There are two political groups that resemble each other in terms of seizing opportunities amid the current Yemeni crisis and they are the Brotherhood and separatist groups in the South. Both of them don’t fight and depend on others to fight on their behalf and they’re allies despite the rivalry and media debates.
The Muslim Brotherhood thinks that the South’s separation is acceptable as it provides them with better domination of the political arena in the North considering that rebels are exhausted due to war.
Meanwhile, the separatists in the South believe that separating from the North decreases the area and the population and enhances their chance to govern in Aden.
I’ve previously written an article opposing this separation and I received many emotional responses rejecting my opinion but they were not convincing – with all due respect to all those who disagreed with me.
First of all, separation is a project of political change which achieving is even more difficult than the coup. In principle, a region does not separate from a state just because its people have unanimously decided they want to separate as if that’s the case, many countries would have broken up into several states.
There’s an international law that governs this process. The Kurds in Iraq have practically separated since 1990, i.e. before the liberation of Kuwait, and they’ve been waiting for around 27 years to be recognized as a state.
the separatists in the South believe that separating from the North decreases the area and the population and enhances their chance to govern in AdenAbdulrahman al-Rashed
Let’s not forget that Kurds are people who have their own language, flag and parliament that distinguish them from the rest of Iraq. There’s another model in Somalia which has been broken up for 20 years now as there are stable statelets that have an authority, flag and currency and despite this, they are not recognized.
Even Scotland which threatens Britain to separate from it cannot do so unless London agrees to that. There are dozens of separation demands across the world but many regions have failed to gain their independence because the international system refuses to recognize them even if they become independent.
Yes, separatists in the South of Yemen can only separate during appropriate circumstances and not amid the absence of the state due to war, like the case is today. When the situation stabilizes and there’s a permanent government – the current government is temporary – and a legitimate elected parliament, then separation can be legitimate if Yemenis, in both the South and the North, agree to it. This is what happened in Sudan where Bashir’s government agreed to the separation of the South upon international sponsorship.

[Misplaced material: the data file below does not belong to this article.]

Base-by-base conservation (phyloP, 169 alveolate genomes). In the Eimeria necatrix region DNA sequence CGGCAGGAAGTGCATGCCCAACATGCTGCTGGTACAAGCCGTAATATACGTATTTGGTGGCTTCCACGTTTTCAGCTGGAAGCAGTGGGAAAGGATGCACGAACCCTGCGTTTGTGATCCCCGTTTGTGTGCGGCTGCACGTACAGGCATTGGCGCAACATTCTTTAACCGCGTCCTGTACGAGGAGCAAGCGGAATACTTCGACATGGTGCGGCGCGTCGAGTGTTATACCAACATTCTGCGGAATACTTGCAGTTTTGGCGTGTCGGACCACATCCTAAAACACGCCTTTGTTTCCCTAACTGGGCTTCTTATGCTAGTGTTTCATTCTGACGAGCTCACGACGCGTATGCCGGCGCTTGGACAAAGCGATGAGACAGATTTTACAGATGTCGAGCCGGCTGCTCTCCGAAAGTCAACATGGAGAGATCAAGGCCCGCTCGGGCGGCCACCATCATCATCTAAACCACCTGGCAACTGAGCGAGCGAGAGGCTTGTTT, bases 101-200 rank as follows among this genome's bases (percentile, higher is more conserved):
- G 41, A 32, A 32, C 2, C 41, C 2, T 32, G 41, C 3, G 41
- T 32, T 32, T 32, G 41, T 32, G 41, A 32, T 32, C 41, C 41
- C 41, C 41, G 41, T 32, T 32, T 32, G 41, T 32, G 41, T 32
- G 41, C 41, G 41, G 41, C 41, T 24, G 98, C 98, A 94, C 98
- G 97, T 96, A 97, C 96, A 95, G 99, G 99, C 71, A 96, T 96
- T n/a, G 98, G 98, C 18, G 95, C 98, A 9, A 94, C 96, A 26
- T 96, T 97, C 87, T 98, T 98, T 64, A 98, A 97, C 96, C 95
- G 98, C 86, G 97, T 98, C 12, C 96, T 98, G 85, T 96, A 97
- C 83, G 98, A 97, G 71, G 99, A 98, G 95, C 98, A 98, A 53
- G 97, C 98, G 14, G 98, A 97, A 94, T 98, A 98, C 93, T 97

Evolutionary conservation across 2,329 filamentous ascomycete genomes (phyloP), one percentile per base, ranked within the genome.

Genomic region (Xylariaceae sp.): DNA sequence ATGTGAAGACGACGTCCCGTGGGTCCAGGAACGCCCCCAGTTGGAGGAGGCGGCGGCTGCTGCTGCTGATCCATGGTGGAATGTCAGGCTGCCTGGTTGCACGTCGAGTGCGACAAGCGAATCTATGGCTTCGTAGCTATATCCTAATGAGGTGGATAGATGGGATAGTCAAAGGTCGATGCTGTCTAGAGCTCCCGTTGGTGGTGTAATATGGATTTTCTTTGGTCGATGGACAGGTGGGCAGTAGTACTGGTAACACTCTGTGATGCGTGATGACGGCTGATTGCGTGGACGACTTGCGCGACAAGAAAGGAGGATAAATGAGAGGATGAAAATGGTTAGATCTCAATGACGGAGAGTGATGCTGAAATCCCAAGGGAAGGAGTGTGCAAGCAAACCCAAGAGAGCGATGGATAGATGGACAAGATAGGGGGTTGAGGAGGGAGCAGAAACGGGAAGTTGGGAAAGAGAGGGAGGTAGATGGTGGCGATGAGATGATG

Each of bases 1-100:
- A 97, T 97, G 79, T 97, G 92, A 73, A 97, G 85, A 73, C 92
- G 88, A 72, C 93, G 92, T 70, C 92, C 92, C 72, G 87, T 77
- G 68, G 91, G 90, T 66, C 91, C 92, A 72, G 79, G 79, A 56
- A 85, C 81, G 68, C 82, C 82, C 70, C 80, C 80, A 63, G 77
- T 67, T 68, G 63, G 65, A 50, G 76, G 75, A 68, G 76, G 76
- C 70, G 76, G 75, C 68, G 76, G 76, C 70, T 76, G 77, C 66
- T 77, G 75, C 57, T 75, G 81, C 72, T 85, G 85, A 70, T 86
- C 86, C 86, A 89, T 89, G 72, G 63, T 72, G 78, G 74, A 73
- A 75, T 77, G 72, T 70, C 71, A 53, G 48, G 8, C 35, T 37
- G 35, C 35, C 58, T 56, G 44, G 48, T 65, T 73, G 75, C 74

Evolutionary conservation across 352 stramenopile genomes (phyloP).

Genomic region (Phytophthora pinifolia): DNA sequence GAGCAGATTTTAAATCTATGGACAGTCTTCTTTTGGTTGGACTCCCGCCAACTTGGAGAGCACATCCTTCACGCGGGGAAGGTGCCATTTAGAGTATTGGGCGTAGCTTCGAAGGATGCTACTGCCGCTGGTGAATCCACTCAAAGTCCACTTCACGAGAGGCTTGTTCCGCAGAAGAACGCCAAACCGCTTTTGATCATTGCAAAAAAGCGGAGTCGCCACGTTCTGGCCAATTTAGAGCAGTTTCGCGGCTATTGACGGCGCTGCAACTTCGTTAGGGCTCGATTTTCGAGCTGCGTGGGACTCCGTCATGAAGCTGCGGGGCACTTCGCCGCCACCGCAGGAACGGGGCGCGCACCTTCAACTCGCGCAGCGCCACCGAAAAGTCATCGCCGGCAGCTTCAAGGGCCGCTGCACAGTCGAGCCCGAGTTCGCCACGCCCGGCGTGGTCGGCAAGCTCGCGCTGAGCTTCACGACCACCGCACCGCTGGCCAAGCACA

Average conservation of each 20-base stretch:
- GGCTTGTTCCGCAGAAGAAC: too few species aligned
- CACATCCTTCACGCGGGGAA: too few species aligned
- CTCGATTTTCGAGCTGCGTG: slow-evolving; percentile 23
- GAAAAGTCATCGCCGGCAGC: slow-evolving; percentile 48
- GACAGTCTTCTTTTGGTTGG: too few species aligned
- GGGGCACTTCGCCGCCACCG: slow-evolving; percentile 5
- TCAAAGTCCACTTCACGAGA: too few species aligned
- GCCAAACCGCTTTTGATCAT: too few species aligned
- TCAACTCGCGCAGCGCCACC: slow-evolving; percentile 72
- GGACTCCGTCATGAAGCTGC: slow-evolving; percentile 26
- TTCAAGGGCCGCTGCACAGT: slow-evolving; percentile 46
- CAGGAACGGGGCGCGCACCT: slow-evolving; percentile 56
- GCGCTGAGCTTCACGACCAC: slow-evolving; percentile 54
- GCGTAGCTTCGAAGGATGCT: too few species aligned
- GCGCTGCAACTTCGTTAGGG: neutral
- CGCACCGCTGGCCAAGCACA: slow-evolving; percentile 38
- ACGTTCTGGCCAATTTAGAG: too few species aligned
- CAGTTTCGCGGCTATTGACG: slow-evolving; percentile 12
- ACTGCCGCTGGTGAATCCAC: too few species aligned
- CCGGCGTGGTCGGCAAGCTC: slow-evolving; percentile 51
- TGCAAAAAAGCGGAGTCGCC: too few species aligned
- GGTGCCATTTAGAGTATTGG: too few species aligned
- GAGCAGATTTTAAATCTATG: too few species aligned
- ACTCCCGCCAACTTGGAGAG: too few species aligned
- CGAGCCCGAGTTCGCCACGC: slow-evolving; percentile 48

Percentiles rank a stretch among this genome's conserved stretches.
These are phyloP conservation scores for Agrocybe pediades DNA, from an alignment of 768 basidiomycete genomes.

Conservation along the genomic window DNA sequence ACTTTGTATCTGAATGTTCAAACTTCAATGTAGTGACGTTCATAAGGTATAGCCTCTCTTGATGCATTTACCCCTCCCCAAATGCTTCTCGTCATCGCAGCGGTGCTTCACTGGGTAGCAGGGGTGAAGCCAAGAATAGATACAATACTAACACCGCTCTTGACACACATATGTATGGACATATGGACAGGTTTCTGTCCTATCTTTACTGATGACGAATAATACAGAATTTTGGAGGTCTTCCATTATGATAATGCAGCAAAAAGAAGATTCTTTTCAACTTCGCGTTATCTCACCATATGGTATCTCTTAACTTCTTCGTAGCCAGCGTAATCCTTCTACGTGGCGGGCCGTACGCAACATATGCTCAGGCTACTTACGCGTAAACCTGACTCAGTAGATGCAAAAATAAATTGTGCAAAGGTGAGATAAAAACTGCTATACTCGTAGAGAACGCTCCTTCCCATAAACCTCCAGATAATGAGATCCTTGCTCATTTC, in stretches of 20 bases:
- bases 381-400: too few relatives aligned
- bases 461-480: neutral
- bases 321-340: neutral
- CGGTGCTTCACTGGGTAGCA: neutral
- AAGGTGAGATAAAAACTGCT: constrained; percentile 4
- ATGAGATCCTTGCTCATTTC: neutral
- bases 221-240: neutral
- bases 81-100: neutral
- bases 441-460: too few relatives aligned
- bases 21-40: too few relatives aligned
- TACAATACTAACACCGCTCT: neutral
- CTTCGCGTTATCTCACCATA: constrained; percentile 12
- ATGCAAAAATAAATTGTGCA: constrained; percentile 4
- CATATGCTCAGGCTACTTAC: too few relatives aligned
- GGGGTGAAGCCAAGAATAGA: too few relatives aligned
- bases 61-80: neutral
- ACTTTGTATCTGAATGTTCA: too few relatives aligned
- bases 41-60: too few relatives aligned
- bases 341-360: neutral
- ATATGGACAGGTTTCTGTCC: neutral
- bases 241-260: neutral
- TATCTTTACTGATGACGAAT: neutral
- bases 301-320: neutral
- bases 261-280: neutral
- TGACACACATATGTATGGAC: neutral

What’s noticeable about the separatists’ rhetoric is that they do not only ignore these facts but they also undermine the future’s problems post-independence. The South has its problems which the former regime of Ali Abdullah Saleh made worse.
There are also several parties that compete over power in the South and there are no guarantees that the South will be stable when it separates as conflicts may rather worsen. The South – like the North – has rival tribes and local leaders who disagree with one another.
I have no doubt that the majority of residents in the South have truly wanted to separate ever since the days of Saleh. Unification was imposed on them due the defeated southern party’s alliance with Saleh’s regime in the North.
Their tragedy began with conspiracies and conflicts and ended with a charade named unification. Saleh impoverished the South just like he impoverished and starved the North.
However, the southerners must not rush to celebrate because separation is a matter governed by international law and not by Aden’s street. If separation is not possible when Yemen stabilizes, there are other good options that include wide administrative independence such as the federal or even confederation system.
This article is also available in Arabic.
Abdulrahman al-Rashed is the former General Manager of Al Arabiya News Channel. A veteran and internationally acclaimed journalist, he is a former editor-in-chief of the London-based leading Arab daily Asharq al-Awsat, where he still regularly writes a political column. He has also served as the editor of Asharq al-Awsat’s sister publication, al-Majalla. Throughout his career, Rashed has interviewed several world leaders, with his articles garnering worldwide recognition, and he has successfully led Al Arabiya to the highly regarded, thriving and influential position it is in today. He tweets @aalrashed.